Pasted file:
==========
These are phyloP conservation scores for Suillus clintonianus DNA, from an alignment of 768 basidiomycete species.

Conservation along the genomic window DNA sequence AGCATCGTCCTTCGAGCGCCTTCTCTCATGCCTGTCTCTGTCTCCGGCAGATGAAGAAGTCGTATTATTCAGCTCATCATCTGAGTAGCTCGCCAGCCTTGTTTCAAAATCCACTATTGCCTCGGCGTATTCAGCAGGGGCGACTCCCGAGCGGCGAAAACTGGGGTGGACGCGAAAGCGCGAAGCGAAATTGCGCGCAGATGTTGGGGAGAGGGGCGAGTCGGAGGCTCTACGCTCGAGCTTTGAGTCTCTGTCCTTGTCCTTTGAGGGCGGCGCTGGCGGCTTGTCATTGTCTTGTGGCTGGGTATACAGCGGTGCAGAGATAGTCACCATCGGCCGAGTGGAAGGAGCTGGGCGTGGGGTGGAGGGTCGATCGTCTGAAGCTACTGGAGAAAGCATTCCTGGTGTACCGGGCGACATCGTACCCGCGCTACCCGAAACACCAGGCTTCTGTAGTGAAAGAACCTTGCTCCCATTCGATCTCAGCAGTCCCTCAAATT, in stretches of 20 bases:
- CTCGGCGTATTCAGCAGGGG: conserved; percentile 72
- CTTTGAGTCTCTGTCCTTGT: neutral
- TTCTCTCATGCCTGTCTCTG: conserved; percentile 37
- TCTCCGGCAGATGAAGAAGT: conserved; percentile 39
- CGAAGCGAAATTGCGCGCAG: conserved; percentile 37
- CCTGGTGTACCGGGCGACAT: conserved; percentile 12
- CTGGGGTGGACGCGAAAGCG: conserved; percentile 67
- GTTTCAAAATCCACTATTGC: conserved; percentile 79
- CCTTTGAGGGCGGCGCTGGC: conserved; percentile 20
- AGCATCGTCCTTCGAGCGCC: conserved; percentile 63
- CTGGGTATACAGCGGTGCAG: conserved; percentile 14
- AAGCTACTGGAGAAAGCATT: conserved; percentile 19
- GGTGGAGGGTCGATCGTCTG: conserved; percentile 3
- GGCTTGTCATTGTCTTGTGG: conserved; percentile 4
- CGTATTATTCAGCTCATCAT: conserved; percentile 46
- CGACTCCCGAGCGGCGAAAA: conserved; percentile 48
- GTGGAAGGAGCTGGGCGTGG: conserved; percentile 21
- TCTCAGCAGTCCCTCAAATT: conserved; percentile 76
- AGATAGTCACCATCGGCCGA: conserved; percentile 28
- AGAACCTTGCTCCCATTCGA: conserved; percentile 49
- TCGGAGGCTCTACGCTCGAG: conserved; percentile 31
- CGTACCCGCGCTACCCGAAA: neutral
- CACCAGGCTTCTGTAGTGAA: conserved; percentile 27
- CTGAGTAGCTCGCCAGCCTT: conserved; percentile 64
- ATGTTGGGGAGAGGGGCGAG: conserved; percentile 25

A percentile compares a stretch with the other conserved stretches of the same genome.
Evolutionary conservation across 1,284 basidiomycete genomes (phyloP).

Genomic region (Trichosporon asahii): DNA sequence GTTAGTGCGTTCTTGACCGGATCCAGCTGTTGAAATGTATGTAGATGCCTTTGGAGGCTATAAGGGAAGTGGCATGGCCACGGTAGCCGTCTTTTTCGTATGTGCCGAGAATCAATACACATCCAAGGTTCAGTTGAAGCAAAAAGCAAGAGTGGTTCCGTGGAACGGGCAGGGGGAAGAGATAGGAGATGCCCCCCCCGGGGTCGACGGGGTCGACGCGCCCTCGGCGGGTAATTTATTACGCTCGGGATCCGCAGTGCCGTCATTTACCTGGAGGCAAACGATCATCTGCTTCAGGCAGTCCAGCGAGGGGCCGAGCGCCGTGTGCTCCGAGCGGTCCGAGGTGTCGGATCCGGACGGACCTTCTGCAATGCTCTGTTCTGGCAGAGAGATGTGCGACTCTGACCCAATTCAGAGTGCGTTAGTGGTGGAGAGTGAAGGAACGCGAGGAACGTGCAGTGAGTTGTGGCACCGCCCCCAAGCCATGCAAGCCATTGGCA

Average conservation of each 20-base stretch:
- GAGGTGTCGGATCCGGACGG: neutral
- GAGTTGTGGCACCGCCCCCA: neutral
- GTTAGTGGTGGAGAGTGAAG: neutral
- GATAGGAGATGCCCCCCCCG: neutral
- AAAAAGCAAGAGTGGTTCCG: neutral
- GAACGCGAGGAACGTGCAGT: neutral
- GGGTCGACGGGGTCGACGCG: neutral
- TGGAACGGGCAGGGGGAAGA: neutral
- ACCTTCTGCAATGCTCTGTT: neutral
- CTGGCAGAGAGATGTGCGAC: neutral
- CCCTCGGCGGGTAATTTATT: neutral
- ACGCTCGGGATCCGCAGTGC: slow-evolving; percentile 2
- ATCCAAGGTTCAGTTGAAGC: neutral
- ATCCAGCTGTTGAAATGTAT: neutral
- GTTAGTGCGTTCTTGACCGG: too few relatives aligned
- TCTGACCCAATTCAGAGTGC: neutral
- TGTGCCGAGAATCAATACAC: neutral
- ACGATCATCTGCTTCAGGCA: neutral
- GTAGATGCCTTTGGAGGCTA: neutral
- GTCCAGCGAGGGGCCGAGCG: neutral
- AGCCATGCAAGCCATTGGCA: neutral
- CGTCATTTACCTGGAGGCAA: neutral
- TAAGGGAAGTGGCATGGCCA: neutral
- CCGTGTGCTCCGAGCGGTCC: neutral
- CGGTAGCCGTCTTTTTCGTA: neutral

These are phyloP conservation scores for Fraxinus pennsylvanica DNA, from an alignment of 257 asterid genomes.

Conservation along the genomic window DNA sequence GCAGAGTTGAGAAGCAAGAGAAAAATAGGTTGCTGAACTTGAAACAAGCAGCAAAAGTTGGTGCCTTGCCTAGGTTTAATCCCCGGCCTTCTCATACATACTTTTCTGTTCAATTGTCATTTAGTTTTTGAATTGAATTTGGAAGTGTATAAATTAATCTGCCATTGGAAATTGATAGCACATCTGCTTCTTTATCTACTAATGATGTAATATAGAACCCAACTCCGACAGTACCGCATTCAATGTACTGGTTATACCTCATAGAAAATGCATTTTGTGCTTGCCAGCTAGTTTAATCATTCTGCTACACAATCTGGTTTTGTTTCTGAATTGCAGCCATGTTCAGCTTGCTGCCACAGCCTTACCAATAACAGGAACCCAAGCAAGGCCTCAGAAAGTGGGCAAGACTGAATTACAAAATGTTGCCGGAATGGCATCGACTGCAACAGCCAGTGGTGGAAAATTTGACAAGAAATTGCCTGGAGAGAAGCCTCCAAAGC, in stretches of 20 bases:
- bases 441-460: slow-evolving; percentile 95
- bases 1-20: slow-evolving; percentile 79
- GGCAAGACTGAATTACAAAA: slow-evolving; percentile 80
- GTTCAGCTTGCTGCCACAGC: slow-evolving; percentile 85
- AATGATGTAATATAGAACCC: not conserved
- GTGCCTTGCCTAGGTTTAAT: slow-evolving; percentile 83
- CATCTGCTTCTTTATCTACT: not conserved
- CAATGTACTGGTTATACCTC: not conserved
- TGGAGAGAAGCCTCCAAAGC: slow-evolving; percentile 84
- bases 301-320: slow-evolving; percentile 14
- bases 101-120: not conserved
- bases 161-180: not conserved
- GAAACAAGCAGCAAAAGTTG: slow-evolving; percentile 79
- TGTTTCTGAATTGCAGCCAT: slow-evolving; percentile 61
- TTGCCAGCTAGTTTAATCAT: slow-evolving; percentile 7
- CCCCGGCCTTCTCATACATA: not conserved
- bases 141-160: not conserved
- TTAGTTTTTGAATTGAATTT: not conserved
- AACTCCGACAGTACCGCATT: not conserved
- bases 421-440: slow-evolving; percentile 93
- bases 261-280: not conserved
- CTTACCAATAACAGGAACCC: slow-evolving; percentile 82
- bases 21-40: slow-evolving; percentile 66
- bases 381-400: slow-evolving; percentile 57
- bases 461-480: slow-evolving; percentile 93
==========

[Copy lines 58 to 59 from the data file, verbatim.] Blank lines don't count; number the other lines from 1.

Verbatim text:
Conservation along the genomic window DNA sequence GCAGAGTTGAGAAGCAAGAGAAAAATAGGTTGCTGAACTTGAAACAAGCAGCAAAAGTTGGTGCCTTGCCTAGGTTTAATCCCCGGCCTTCTCATACATACTTTTCTGTTCAATTGTCATTTAGTTTTTGAATTGAATTTGGAAGTGTATAAATTAATCTGCCATTGGAAATTGATAGCACATCTGCTTCTTTATCTACTAATGATGTAATATAGAACCCAACTCCGACAGTACCGCATTCAATGTACTGGTTATACCTCATAGAAAATGCATTTTGTGCTTGCCAGCTAGTTTAATCATTCTGCTACACAATCTGGTTTTGTTTCTGAATTGCAGCCATGTTCAGCTTGCTGCCACAGCCTTACCAATAACAGGAACCCAAGCAAGGCCTCAGAAAGTGGGCAAGACTGAATTACAAAATGTTGCCGGAATGGCATCGACTGCAACAGCCAGTGGTGGAAAATTTGACAAGAAATTGCCTGGAGAGAAGCCTCCAAAGC, in stretches of 20 bases:
- bases 441-460: slow-evolving; percentile 95